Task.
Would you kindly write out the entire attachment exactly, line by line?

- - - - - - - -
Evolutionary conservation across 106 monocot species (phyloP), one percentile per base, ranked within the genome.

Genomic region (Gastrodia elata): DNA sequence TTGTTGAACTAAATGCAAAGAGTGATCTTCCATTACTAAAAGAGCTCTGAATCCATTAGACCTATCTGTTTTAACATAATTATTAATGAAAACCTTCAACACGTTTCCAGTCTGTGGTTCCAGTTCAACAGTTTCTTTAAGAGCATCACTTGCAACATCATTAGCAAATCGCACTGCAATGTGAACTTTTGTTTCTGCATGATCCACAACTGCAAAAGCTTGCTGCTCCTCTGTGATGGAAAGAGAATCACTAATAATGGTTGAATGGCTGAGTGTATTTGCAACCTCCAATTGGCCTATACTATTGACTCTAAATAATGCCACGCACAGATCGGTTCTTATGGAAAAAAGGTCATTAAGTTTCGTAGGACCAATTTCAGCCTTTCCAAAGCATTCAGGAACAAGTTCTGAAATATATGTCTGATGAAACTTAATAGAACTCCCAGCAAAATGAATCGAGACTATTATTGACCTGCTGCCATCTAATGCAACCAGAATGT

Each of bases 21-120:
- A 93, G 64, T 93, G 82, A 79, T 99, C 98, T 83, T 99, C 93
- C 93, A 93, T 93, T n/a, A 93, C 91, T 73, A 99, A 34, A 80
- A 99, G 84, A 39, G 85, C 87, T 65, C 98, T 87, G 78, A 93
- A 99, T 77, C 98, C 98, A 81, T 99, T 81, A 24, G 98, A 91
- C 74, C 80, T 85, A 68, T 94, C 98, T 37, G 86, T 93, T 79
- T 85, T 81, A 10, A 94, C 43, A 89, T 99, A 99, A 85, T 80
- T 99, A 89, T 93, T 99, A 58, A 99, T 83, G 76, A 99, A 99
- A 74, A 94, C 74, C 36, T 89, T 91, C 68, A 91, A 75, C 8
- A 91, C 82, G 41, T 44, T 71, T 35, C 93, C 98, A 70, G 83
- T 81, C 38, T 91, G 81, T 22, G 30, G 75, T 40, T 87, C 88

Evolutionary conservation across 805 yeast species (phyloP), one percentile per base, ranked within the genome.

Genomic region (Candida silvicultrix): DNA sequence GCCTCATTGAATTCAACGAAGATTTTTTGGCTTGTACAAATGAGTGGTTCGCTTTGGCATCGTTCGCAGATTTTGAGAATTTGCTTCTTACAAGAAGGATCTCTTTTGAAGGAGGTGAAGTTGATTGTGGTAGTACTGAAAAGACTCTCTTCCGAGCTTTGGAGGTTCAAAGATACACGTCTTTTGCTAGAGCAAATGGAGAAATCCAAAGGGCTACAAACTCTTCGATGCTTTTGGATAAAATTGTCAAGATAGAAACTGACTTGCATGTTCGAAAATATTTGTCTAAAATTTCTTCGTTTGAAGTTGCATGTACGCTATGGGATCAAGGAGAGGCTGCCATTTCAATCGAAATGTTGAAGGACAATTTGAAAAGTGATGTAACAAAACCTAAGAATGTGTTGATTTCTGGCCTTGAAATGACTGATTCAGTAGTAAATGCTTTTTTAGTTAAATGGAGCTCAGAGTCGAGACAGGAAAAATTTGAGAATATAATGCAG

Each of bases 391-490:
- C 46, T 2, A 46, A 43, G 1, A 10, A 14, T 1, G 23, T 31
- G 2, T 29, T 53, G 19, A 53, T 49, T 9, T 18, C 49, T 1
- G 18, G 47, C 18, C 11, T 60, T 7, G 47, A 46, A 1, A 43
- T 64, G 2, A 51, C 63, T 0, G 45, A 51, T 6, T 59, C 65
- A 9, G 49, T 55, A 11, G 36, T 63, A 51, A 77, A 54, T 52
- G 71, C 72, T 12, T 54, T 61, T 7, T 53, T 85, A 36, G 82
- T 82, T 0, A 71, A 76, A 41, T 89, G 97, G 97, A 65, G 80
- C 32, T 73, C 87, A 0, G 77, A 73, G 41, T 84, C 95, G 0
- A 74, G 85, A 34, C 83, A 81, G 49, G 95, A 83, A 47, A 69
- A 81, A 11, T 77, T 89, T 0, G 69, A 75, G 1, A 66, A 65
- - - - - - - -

Evolutionary conservation across 106 monocot species (phyloP), one percentile per base, ranked within the genome.

Genomic region (Gastrodia elata): DNA sequence TTGTTGAACTAAATGCAAAGAGTGATCTTCCATTACTAAAAGAGCTCTGAATCCATTAGACCTATCTGTTTTAACATAATTATTAATGAAAACCTTCAACACGTTTCCAGTCTGTGGTTCCAGTTCAACAGTTTCTTTAAGAGCATCACTTGCAACATCATTAGCAAATCGCACTGCAATGTGAACTTTTGTTTCTGCATGATCCACAACTGCAAAAGCTTGCTGCTCCTCTGTGATGGAAAGAGAATCACTAATAATGGTTGAATGGCTGAGTGTATTTGCAACCTCCAATTGGCCTATACTATTGACTCTAAATAATGCCACGCACAGATCGGTTCTTATGGAAAAAAGGTCATTAAGTTTCGTAGGACCAATTTCAGCCTTTCCAAAGCATTCAGGAACAAGTTCTGAAATATATGTCTGATGAAACTTAATAGAACTCCCAGCAAAATGAATCGAGACTATTATTGACCTGCTGCCATCTAATGCAACCAGAATGT

Each of bases 21-120:
- A 93, G 64, T 93, G 82, A 79, T 99, C 98, T 83, T 99, C 93
- C 93, A 93, T 93, T n/a, A 93, C 91, T 73, A 99, A 34, A 80
- A 99, G 84, A 39, G 85, C 87, T 65, C 98, T 87, G 78, A 93
- A 99, T 77, C 98, C 98, A 81, T 99, T 81, A 24, G 98, A 91
- C 74, C 80, T 85, A 68, T 94, C 98, T 37, G 86, T 93, T 79
- T 85, T 81, A 10, A 94, C 43, A 89, T 99, A 99, A 85, T 80
- T 99, A 89, T 93, T 99, A 58, A 99, T 83, G 76, A 99, A 99
- A 74, A 94, C 74, C 36, T 89, T 91, C 68, A 91, A 75, C 8
- A 91, C 82, G 41, T 44, T 71, T 35, C 93, C 98, A 70, G 83
- T 81, C 38, T 91, G 81, T 22, G 30, G 75, T 40, T 87, C 88

Evolutionary conservation across 805 yeast species (phyloP), one percentile per base, ranked within the genome.

Genomic region (Candida silvicultrix): DNA sequence GCCTCATTGAATTCAACGAAGATTTTTTGGCTTGTACAAATGAGTGGTTCGCTTTGGCATCGTTCGCAGATTTTGAGAATTTGCTTCTTACAAGAAGGATCTCTTTTGAAGGAGGTGAAGTTGATTGTGGTAGTACTGAAAAGACTCTCTTCCGAGCTTTGGAGGTTCAAAGATACACGTCTTTTGCTAGAGCAAATGGAGAAATCCAAAGGGCTACAAACTCTTCGATGCTTTTGGATAAAATTGTCAAGATAGAAACTGACTTGCATGTTCGAAAATATTTGTCTAAAATTTCTTCGTTTGAAGTTGCATGTACGCTATGGGATCAAGGAGAGGCTGCCATTTCAATCGAAATGTTGAAGGACAATTTGAAAAGTGATGTAACAAAACCTAAGAATGTGTTGATTTCTGGCCTTGAAATGACTGATTCAGTAGTAAATGCTTTTTTAGTTAAATGGAGCTCAGAGTCGAGACAGGAAAAATTTGAGAATATAATGCAG

Each of bases 391-490:
- C 46, T 2, A 46, A 43, G 1, A 10, A 14, T 1, G 23, T 31
- G 2, T 29, T 53, G 19, A 53, T 49, T 9, T 18, C 49, T 1
- G 18, G 47, C 18, C 11, T 60, T 7, G 47, A 46, A 1, A 43
- T 64, G 2, A 51, C 63, T 0, G 45, A 51, T 6, T 59, C 65
- A 9, G 49, T 55, A 11, G 36, T 63, A 51, A 77, A 54, T 52
- G 71, C 72, T 12, T 54, T 61, T 7, T 53, T 85, A 36, G 82
- T 82, T 0, A 71, A 76, A 41, T 89, G 97, G 97, A 65, G 80
- C 32, T 73, C 87, A 0, G 77, A 73, G 41, T 84, C 95, G 0
- A 74, G 85, A 34, C 83, A 81, G 49, G 95, A 83, A 47, A 69
- A 81, A 11, T 77, T 89, T 0, G 69, A 75, G 1, A 66, A 65